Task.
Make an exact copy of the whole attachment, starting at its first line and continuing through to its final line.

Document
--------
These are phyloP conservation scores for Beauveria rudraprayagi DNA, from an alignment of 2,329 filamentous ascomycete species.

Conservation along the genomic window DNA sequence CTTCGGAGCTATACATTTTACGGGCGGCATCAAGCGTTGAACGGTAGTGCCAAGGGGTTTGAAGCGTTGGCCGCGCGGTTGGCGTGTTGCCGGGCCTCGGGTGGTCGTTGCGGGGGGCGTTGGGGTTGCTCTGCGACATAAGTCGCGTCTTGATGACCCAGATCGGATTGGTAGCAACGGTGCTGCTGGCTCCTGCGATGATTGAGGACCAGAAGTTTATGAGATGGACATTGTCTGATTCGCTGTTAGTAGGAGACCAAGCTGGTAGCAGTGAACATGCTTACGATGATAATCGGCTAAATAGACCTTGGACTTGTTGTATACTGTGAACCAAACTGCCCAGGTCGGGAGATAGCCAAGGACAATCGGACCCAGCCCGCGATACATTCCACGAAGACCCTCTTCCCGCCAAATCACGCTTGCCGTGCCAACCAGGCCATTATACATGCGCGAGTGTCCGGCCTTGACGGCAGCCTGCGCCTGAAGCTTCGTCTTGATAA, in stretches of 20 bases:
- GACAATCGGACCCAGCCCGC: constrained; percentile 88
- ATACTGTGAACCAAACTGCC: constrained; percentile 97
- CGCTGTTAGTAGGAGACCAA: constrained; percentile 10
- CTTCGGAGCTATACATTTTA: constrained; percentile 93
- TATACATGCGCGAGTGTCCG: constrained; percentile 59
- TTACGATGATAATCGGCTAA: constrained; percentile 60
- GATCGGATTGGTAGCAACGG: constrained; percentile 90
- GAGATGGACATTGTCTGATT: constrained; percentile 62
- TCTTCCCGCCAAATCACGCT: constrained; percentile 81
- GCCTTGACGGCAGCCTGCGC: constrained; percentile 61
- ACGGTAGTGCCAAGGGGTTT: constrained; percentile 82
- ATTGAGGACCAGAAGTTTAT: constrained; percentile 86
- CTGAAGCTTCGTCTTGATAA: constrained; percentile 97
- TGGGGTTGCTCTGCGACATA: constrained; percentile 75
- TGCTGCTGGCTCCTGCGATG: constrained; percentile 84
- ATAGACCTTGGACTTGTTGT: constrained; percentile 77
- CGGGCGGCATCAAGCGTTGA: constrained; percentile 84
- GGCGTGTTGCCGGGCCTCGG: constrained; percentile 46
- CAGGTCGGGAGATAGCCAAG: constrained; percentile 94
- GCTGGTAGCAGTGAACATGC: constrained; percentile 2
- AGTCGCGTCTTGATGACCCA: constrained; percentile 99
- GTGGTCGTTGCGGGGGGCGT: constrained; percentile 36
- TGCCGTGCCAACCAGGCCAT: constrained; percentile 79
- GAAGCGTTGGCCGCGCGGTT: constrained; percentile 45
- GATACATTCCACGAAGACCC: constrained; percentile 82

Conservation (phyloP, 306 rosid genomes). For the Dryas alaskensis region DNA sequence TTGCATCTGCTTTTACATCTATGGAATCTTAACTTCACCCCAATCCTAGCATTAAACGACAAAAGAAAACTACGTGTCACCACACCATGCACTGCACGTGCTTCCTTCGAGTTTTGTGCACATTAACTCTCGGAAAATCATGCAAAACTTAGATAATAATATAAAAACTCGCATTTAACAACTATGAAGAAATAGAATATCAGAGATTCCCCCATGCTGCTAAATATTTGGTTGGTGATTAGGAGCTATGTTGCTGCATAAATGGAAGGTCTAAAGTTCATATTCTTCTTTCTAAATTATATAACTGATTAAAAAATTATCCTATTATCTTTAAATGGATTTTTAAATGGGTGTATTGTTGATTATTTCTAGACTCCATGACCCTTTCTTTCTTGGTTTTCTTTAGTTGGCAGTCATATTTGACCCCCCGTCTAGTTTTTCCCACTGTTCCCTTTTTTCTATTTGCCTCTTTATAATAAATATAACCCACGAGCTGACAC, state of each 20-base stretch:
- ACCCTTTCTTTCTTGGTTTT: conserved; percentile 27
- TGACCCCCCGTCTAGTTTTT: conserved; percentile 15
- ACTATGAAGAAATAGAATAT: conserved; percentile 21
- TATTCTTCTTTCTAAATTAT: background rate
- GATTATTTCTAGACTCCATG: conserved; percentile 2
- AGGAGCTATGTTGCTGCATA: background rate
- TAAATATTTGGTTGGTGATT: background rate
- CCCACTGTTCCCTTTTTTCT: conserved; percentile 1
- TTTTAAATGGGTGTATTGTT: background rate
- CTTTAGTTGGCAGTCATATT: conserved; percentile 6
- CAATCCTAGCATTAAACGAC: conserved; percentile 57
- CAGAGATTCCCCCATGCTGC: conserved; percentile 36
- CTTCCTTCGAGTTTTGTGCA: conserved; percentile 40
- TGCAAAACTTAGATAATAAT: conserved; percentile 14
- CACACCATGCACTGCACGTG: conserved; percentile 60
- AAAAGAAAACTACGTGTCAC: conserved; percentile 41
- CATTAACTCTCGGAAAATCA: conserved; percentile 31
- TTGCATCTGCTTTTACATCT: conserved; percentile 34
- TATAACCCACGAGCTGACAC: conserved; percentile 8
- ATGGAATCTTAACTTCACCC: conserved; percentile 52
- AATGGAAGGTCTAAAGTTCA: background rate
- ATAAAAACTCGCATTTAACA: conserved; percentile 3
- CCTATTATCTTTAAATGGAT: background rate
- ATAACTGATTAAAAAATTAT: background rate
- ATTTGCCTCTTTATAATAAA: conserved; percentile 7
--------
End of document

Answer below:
These are phyloP conservation scores for Beauveria rudraprayagi DNA, from an alignment of 2,329 filamentous ascomycete species.

Conservation along the genomic window DNA sequence CTTCGGAGCTATACATTTTACGGGCGGCATCAAGCGTTGAACGGTAGTGCCAAGGGGTTTGAAGCGTTGGCCGCGCGGTTGGCGTGTTGCCGGGCCTCGGGTGGTCGTTGCGGGGGGCGTTGGGGTTGCTCTGCGACATAAGTCGCGTCTTGATGACCCAGATCGGATTGGTAGCAACGGTGCTGCTGGCTCCTGCGATGATTGAGGACCAGAAGTTTATGAGATGGACATTGTCTGATTCGCTGTTAGTAGGAGACCAAGCTGGTAGCAGTGAACATGCTTACGATGATAATCGGCTAAATAGACCTTGGACTTGTTGTATACTGTGAACCAAACTGCCCAGGTCGGGAGATAGCCAAGGACAATCGGACCCAGCCCGCGATACATTCCACGAAGACCCTCTTCCCGCCAAATCACGCTTGCCGTGCCAACCAGGCCATTATACATGCGCGAGTGTCCGGCCTTGACGGCAGCCTGCGCCTGAAGCTTCGTCTTGATAA, in stretches of 20 bases:
- GACAATCGGACCCAGCCCGC: constrained; percentile 88
- ATACTGTGAACCAAACTGCC: constrained; percentile 97
- CGCTGTTAGTAGGAGACCAA: constrained; percentile 10
- CTTCGGAGCTATACATTTTA: constrained; percentile 93
- TATACATGCGCGAGTGTCCG: constrained; percentile 59
- TTACGATGATAATCGGCTAA: constrained; percentile 60
- GATCGGATTGGTAGCAACGG: constrained; percentile 90
- GAGATGGACATTGTCTGATT: constrained; percentile 62
- TCTTCCCGCCAAATCACGCT: constrained; percentile 81
- GCCTTGACGGCAGCCTGCGC: constrained; percentile 61
- ACGGTAGTGCCAAGGGGTTT: constrained; percentile 82
- ATTGAGGACCAGAAGTTTAT: constrained; percentile 86
- CTGAAGCTTCGTCTTGATAA: constrained; percentile 97
- TGGGGTTGCTCTGCGACATA: constrained; percentile 75
- TGCTGCTGGCTCCTGCGATG: constrained; percentile 84
- ATAGACCTTGGACTTGTTGT: constrained; percentile 77
- CGGGCGGCATCAAGCGTTGA: constrained; percentile 84
- GGCGTGTTGCCGGGCCTCGG: constrained; percentile 46
- CAGGTCGGGAGATAGCCAAG: constrained; percentile 94
- GCTGGTAGCAGTGAACATGC: constrained; percentile 2
- AGTCGCGTCTTGATGACCCA: constrained; percentile 99
- GTGGTCGTTGCGGGGGGCGT: constrained; percentile 36
- TGCCGTGCCAACCAGGCCAT: constrained; percentile 79
- GAAGCGTTGGCCGCGCGGTT: constrained; percentile 45
- GATACATTCCACGAAGACCC: constrained; percentile 82

Conservation (phyloP, 306 rosid genomes). For the Dryas alaskensis region DNA sequence TTGCATCTGCTTTTACATCTATGGAATCTTAACTTCACCCCAATCCTAGCATTAAACGACAAAAGAAAACTACGTGTCACCACACCATGCACTGCACGTGCTTCCTTCGAGTTTTGTGCACATTAACTCTCGGAAAATCATGCAAAACTTAGATAATAATATAAAAACTCGCATTTAACAACTATGAAGAAATAGAATATCAGAGATTCCCCCATGCTGCTAAATATTTGGTTGGTGATTAGGAGCTATGTTGCTGCATAAATGGAAGGTCTAAAGTTCATATTCTTCTTTCTAAATTATATAACTGATTAAAAAATTATCCTATTATCTTTAAATGGATTTTTAAATGGGTGTATTGTTGATTATTTCTAGACTCCATGACCCTTTCTTTCTTGGTTTTCTTTAGTTGGCAGTCATATTTGACCCCCCGTCTAGTTTTTCCCACTGTTCCCTTTTTTCTATTTGCCTCTTTATAATAAATATAACCCACGAGCTGACAC, state of each 20-base stretch:
- ACCCTTTCTTTCTTGGTTTT: conserved; percentile 27
- TGACCCCCCGTCTAGTTTTT: conserved; percentile 15
- ACTATGAAGAAATAGAATAT: conserved; percentile 21
- TATTCTTCTTTCTAAATTAT: background rate
- GATTATTTCTAGACTCCATG: conserved; percentile 2
- AGGAGCTATGTTGCTGCATA: background rate
- TAAATATTTGGTTGGTGATT: background rate
- CCCACTGTTCCCTTTTTTCT: conserved; percentile 1
- TTTTAAATGGGTGTATTGTT: background rate
- CTTTAGTTGGCAGTCATATT: conserved; percentile 6
- CAATCCTAGCATTAAACGAC: conserved; percentile 57
- CAGAGATTCCCCCATGCTGC: conserved; percentile 36
- CTTCCTTCGAGTTTTGTGCA: conserved; percentile 40
- TGCAAAACTTAGATAATAAT: conserved; percentile 14
- CACACCATGCACTGCACGTG: conserved; percentile 60
- AAAAGAAAACTACGTGTCAC: conserved; percentile 41
- CATTAACTCTCGGAAAATCA: conserved; percentile 31
- TTGCATCTGCTTTTACATCT: conserved; percentile 34
- TATAACCCACGAGCTGACAC: conserved; percentile 8
- ATGGAATCTTAACTTCACCC: conserved; percentile 52
- AATGGAAGGTCTAAAGTTCA: background rate
- ATAAAAACTCGCATTTAACA: conserved; percentile 3
- CCTATTATCTTTAAATGGAT: background rate
- ATAACTGATTAAAAAATTAT: background rate
- ATTTGCCTCTTTATAATAAA: conserved; percentile 7